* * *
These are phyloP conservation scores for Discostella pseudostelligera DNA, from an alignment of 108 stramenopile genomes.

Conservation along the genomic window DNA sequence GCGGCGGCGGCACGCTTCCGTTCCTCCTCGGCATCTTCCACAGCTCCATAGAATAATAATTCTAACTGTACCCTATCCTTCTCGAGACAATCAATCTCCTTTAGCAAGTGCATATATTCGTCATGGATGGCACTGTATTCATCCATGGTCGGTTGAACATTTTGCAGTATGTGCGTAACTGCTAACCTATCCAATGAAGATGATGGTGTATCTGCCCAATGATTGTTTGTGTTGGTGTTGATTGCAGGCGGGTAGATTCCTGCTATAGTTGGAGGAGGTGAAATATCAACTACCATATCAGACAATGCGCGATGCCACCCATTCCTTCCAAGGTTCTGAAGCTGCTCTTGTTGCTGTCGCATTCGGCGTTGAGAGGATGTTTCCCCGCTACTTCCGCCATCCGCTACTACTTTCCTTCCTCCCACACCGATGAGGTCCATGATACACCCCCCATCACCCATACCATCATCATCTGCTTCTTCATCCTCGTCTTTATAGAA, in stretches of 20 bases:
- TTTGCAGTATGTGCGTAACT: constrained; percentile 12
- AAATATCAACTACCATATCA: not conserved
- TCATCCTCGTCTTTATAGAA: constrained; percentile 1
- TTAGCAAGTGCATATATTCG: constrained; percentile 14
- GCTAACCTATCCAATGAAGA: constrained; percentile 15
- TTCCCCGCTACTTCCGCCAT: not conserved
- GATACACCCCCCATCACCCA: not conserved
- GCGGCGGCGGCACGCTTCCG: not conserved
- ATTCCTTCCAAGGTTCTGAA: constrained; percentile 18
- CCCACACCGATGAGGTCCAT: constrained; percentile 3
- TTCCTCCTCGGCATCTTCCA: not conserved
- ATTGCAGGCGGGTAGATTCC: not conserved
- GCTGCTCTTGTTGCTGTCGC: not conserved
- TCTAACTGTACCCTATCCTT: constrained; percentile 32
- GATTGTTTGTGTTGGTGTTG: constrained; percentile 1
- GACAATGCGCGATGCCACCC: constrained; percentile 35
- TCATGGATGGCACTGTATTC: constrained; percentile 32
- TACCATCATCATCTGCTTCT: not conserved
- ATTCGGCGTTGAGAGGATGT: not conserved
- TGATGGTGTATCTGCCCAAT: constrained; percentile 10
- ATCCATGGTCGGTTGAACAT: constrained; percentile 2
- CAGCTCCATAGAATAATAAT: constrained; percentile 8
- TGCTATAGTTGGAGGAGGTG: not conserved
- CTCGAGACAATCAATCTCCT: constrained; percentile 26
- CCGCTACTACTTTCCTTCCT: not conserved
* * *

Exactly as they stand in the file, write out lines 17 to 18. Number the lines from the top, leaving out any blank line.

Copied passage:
- GATTGTTTGTGTTGGTGTTG: constrained; percentile 1
- GACAATGCGCGATGCCACCC: constrained; percentile 35